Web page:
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bible reading apr 23-25



Bible reading for weekend April 23 -- 25

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Apr 23 -- Ecclesiastes 10 and Titus 2

Apr 24 -- Ecclesiastes 11 and Titus 3

Apr 25 -- Ecclesiastes 12 and Philemon 

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"The words of the wise are like goads, and like nails firmly fixed are the collected sayings; they are given by one Shepherd." (Ecclesiastes 12:11) 

WISDOM WRAP-UP (ch 10-11). The book winds down with a collection of proverbs relating to authority (dealing with rulers), work, and speech. When we read of kings and other rulers in the Bible we should think about the one truly good King to come (whom Solomon calls "the Shepherd", 12:11). It's important to learn to relate properly to authority in this life, since we will live forever under the glorious authority of Christ (Psalm 2; Phil 2:9-11).  We are again reminded of our limited knowledge (11:3-5). "...where the tree falls there it will lie" might be paraphrased today as, "it is what it is", namely, many things are beyond our understanding and control. The greatest mystery still unsolved by scientists today is the nature of human consciousness (11:5), or in biblical terms, the relation of spirit and body. We are told in 12:7 that we are composite beings, that we have a bodily life in this world, in common with animals ("dust"), and a life created in the image of God, which is accountable to God ("spirit"). This also explains the dual considerations in Ecclesiastes of vanity (life under the sun) and value (life before God).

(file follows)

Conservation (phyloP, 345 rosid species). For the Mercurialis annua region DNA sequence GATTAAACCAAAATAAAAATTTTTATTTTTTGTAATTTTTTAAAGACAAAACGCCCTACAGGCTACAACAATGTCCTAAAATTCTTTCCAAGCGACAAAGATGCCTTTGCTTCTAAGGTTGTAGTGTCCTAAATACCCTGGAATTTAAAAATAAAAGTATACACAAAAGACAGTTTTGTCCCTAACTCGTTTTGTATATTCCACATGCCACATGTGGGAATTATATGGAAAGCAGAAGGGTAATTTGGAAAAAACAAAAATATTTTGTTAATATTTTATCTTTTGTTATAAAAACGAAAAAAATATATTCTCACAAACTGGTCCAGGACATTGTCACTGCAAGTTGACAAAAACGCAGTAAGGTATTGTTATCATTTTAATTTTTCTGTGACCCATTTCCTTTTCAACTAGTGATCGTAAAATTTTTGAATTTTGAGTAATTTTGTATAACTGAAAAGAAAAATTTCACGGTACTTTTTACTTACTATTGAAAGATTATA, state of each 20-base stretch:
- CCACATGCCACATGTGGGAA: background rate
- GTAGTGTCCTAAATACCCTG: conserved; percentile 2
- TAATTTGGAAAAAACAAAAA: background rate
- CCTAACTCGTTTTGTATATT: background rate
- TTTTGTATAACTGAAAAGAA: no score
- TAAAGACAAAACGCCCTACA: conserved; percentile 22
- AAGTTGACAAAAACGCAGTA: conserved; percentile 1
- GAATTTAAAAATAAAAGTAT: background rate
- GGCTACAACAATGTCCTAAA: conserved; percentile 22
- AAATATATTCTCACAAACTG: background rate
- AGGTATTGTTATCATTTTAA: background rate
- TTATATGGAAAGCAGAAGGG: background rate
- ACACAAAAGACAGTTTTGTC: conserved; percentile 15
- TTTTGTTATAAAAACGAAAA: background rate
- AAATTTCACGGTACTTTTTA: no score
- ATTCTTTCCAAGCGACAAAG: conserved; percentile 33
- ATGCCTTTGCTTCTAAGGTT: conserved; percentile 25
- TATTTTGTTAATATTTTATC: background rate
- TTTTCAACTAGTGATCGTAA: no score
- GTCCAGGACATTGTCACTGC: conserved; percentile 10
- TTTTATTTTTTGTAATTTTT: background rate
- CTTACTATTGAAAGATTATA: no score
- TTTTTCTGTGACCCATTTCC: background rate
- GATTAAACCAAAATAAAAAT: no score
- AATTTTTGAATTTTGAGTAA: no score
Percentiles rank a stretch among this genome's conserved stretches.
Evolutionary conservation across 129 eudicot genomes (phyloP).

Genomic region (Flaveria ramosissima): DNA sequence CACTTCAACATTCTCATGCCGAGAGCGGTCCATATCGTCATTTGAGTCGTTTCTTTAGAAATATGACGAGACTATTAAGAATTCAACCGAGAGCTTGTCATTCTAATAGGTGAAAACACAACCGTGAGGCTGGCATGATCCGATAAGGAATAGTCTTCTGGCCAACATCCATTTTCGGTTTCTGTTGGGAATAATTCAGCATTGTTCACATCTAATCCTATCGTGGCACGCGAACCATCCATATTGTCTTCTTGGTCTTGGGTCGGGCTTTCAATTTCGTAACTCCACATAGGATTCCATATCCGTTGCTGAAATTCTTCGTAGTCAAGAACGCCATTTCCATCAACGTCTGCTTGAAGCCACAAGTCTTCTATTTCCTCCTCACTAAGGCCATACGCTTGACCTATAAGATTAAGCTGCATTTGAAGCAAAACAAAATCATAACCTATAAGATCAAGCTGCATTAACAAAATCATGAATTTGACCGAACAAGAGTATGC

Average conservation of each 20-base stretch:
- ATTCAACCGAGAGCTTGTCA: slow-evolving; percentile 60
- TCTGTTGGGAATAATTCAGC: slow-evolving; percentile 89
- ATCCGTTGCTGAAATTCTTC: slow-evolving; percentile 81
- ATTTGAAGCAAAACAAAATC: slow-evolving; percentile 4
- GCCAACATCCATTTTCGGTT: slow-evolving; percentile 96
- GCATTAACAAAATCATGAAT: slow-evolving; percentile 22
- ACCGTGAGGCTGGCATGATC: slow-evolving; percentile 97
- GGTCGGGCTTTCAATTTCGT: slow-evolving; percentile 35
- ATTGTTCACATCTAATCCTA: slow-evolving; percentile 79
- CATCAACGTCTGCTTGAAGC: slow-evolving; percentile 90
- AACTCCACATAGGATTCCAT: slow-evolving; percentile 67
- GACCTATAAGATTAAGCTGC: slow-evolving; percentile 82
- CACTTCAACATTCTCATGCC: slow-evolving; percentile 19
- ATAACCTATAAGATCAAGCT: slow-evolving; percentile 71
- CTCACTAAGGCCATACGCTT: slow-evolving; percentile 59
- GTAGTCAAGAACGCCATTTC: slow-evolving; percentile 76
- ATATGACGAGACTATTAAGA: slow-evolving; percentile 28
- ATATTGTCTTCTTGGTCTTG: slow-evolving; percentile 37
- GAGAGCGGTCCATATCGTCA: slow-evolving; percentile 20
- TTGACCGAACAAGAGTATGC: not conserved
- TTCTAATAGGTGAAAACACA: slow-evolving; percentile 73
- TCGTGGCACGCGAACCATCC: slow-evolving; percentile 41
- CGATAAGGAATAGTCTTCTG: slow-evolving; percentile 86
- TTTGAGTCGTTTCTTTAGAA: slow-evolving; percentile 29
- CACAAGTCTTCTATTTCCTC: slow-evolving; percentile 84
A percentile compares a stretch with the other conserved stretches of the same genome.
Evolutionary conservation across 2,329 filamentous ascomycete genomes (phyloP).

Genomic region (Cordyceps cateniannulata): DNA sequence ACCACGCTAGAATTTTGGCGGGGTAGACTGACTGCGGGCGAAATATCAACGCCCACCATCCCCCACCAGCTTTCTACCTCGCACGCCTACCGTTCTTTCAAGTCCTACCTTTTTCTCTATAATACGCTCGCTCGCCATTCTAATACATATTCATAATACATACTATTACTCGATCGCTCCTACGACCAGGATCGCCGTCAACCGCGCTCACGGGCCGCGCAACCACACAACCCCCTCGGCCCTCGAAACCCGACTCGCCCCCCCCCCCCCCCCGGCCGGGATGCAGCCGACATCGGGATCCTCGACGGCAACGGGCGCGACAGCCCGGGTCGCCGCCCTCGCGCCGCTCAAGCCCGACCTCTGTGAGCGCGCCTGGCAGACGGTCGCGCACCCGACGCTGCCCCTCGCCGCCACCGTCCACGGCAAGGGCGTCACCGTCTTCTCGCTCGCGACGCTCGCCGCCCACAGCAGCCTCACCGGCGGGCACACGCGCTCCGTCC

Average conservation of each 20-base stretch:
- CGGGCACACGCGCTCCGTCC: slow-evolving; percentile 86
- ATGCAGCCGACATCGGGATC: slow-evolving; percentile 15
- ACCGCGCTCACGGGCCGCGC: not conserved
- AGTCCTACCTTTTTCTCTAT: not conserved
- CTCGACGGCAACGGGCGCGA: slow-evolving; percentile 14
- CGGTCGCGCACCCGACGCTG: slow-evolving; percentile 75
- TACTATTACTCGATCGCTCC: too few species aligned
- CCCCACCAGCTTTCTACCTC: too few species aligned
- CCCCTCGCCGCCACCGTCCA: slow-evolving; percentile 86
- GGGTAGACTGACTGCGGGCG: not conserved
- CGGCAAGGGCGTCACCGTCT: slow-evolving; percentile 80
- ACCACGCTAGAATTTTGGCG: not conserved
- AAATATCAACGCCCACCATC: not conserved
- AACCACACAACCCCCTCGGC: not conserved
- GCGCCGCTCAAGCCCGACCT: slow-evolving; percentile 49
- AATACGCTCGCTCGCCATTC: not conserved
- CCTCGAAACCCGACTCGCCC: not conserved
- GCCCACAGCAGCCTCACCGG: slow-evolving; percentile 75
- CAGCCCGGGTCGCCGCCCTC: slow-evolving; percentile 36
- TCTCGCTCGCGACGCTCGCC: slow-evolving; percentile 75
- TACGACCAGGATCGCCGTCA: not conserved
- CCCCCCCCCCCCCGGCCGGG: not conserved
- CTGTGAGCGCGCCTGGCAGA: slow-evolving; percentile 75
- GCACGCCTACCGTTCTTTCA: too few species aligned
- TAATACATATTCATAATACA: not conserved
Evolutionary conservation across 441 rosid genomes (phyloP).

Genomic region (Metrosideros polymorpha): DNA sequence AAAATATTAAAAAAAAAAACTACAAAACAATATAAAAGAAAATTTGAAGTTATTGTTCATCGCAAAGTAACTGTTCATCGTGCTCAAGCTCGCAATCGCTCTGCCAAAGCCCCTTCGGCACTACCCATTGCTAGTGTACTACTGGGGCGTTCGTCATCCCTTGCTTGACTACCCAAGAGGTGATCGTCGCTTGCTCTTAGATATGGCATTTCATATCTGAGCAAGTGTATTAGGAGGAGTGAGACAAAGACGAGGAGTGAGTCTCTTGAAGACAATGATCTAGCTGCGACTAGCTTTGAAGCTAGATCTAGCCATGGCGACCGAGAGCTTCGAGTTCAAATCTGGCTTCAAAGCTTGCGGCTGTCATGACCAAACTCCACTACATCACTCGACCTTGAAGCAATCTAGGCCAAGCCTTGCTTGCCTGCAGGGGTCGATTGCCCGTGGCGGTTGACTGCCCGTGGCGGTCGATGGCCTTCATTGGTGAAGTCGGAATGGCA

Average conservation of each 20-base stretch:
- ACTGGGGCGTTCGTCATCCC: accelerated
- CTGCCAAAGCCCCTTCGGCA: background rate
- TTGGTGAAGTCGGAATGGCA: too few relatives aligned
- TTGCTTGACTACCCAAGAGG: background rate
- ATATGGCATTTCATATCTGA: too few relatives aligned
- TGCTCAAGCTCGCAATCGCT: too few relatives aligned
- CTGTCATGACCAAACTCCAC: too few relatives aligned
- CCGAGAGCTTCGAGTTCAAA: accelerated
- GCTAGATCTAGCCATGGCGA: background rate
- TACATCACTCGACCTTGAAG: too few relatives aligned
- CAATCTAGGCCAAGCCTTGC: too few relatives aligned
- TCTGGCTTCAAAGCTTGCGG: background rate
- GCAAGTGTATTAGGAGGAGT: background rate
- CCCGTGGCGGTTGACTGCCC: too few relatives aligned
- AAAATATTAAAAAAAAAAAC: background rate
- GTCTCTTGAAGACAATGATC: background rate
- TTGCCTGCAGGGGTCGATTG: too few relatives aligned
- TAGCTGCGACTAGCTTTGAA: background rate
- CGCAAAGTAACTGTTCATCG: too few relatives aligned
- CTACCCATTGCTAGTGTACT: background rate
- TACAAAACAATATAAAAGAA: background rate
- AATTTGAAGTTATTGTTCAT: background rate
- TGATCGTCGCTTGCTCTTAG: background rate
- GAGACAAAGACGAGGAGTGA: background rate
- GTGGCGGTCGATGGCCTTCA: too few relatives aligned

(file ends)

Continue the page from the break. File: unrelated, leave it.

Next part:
THE END OF THE MATTER (ch 12). The book concludes with a call to "remember also your Creator in the days of your youth" (12:1). Evil days are coming, and by evil Solomon means days of difficulty, pain, and more limitation. Solomon uses metaphors to describe old age (12:1-7; see Constable's notes here.)  Our earlier years are the best time to form good habits, pursue wisdom, memorize Scripture, build character, and to learn respect, purity, self-control, proper speech, and a good work ethic. If you wait until you're older, you may wait too long and find that life is even harder than it was in youth. The "Preacher" (Heb., Qoheleth, vv 8-9) is Solomon in his role as a teacher. God has given these words of wisdom (vv 9-12) for the purpose of provoking us (like a goad) and stabilizing our lives (as with nails). Wisdom does not guarantee success in every undertaking but it does nail down the right direction in life. The bottom line for Solomon is, fear God and keep his commandments (vv 13-14). We should enjoy life as God has given it, but we must always remember our limitations (both in knowledge and abilities), and that we stand accountable before God. Even for the believer life often doesn't make sense, seemingly futile at times, but the best advice is, "Trust and obey, for there's no other way / To be happy in Jesus, but to trust and obey" (hymn by John H. Sammis). 

REFLECT. So, how does wisdom help you avoid pessimism on the one hand, and naive idealism on the other? In what way does the book of Ecclesiastes speak to the unbeliever, and then to the believer? How does this book help you personally to have reasonable expectations in life?